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Biophys J. 2012 Jul 18;103(2):219-27. doi: 10.1016/j.bpj.2012.06.003. Epub 2012 Jul 17.

Drying transition in the hydrophobic gate of the GLIC channel blocks ion conduction.

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Department of Physics, Indiana University-Purdue University Indianapolis, Indianapolis, Indiana, USA.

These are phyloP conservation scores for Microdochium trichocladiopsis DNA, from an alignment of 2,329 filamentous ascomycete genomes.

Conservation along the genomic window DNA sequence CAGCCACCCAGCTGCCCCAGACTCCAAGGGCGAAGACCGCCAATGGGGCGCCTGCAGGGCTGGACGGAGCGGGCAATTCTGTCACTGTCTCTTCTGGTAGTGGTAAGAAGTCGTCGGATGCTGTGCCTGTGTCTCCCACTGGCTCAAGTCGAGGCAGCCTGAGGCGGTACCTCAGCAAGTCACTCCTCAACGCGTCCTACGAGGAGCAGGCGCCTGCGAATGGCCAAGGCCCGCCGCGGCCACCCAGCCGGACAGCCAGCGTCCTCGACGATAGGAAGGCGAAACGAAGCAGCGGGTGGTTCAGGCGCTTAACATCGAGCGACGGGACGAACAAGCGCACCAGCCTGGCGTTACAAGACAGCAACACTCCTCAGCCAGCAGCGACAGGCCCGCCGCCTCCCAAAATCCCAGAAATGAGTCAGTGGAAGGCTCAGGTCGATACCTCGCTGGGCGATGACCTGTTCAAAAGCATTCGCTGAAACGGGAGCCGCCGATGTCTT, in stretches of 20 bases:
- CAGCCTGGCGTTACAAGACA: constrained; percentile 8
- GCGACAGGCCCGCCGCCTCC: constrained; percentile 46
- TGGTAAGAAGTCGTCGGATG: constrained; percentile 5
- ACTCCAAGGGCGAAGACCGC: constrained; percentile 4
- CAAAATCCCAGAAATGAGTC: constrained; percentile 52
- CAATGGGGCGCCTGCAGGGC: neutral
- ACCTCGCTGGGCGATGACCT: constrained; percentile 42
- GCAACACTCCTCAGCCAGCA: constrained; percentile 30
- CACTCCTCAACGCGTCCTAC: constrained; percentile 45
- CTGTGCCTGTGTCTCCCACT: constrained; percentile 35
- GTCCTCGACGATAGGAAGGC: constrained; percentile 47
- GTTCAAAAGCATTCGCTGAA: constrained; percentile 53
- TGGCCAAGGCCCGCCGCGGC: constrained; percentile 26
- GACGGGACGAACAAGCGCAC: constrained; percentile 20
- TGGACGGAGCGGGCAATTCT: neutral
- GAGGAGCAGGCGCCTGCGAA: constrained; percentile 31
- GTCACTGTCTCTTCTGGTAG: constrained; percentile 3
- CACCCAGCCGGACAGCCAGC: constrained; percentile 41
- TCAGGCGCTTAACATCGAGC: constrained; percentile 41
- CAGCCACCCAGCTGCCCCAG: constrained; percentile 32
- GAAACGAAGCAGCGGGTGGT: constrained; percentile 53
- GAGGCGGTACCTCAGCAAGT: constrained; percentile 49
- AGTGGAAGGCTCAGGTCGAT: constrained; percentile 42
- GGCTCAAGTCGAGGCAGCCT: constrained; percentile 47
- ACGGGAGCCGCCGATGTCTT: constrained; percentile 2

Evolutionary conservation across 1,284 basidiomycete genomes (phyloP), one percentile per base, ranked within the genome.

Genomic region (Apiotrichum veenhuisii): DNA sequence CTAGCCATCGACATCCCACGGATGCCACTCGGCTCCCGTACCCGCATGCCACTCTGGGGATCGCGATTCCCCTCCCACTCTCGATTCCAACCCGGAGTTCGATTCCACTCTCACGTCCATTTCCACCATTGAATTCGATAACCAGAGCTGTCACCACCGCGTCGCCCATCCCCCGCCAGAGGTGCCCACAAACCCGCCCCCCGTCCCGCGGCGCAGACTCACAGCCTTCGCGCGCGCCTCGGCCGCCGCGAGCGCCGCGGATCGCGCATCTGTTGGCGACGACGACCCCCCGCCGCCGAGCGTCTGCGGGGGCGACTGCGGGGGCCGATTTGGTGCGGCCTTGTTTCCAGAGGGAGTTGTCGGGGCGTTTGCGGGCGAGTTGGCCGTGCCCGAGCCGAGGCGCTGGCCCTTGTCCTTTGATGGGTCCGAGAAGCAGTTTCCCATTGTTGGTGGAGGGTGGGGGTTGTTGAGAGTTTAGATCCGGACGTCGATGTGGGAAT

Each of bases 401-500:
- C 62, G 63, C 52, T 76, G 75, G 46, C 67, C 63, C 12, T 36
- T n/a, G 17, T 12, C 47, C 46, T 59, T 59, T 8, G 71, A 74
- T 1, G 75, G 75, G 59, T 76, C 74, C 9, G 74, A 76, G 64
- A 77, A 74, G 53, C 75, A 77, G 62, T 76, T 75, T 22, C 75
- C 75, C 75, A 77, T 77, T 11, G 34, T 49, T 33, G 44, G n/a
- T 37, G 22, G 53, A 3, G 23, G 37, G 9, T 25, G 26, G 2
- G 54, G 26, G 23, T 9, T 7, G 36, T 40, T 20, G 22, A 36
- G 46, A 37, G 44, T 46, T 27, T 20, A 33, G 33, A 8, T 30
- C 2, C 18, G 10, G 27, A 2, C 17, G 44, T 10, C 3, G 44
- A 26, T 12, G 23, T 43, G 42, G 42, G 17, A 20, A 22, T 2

The theoretical prediction of water drying transitions near nonpolar surfaces has stimulated an intensive search for biological processes exploiting this extreme form of hydrophobicity. Here we quantitatively demonstrate that drying of a hydrophobic constriction is the major determinant of ion conductance in the GLIC pentameric ion channel. Molecular-dynamics simulations show that in the closed state, the channel conductance is ∼12 orders-of-magnitude lower than in the open state. This large drop in conductance is remarkable because even in the functionally closed conformation the pore constriction remains wide enough for the passage of sodium ions, aided by a continuous bridge of ∼12 water molecules. However, we find that the free energy cost of hydrating the hydrophobic gate is large, accounting almost entirely for the energetic barrier blocking ion passage. The free energies of transferring a sodium ion into a prehydrated gate in functionally closed and open states differ by only 1.2 kcal/mol, compared to an 11 kcal/mol difference in the costs of hydrating the hydrophobic gate. Conversely, ion desolvation effects play only minor roles in GLIC ion channel gating. Our simulations help rationalize experiments probing the gating kinetics of the nicotinic acetylcholine receptor in response to mutations of pore-lining residues. The molecular character and phase behavior of water should thus be included in quantitative descriptions of ion channel gating.

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